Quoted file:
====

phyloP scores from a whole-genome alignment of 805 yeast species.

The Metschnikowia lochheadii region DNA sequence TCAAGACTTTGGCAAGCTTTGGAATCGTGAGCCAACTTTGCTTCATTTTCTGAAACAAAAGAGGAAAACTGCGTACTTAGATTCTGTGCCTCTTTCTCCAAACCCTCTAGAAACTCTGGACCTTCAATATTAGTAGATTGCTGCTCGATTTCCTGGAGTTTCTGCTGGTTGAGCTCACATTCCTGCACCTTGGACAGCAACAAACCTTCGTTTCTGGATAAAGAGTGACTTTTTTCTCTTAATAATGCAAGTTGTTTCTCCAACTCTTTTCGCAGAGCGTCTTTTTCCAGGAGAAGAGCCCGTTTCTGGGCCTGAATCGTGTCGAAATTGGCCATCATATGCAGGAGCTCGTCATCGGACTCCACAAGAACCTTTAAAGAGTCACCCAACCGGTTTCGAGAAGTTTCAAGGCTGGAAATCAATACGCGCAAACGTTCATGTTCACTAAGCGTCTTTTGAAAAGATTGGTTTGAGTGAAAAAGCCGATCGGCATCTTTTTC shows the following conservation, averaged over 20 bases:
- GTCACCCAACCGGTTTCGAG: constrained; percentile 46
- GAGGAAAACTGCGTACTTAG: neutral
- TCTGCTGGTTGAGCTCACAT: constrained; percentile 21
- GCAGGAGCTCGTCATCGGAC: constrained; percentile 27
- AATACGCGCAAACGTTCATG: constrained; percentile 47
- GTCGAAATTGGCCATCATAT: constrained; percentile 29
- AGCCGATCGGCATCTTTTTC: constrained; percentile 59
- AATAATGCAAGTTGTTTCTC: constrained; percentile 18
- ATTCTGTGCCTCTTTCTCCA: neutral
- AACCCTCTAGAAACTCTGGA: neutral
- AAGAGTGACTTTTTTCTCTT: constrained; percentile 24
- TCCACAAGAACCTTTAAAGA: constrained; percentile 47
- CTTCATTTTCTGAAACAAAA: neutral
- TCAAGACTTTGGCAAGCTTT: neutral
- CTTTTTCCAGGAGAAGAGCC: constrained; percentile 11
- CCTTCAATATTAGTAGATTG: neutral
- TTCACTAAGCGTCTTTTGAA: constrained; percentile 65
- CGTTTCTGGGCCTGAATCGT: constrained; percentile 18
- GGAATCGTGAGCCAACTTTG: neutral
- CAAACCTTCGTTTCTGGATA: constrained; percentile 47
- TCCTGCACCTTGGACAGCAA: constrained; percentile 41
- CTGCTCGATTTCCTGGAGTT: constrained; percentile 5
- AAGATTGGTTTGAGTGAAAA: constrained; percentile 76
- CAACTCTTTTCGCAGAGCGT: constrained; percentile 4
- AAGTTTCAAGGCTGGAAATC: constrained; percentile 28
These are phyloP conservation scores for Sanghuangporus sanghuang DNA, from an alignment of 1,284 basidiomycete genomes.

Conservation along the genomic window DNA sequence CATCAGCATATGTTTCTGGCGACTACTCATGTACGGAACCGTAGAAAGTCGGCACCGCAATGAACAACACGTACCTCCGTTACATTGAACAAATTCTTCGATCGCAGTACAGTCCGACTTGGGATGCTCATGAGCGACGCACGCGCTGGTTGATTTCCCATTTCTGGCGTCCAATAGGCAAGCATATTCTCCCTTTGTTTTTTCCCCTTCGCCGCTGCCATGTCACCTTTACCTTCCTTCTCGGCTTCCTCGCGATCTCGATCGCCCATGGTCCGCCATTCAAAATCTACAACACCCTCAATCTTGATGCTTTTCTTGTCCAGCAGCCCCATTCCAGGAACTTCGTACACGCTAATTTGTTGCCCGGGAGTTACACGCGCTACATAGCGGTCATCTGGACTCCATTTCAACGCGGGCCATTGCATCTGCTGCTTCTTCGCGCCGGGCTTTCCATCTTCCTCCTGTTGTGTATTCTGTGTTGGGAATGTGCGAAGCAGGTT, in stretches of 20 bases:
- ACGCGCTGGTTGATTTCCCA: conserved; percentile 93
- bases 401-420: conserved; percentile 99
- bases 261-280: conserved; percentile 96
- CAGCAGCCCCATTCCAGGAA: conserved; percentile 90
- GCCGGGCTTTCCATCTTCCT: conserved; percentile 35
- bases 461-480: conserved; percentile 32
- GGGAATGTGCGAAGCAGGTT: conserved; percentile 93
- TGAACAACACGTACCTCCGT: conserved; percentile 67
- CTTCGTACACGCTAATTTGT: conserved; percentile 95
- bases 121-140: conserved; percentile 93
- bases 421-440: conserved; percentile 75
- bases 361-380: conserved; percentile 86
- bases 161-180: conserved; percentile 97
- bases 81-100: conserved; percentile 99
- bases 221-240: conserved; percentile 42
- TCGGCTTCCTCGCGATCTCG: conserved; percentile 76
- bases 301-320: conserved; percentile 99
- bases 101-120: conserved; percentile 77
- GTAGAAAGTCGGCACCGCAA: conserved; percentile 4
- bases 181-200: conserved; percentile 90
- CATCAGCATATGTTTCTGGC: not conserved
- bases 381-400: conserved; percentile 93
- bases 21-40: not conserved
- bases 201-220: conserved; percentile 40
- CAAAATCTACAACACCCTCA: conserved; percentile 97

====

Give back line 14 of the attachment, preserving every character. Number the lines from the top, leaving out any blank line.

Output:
- TCCACAAGAACCTTTAAAGA: constrained; percentile 47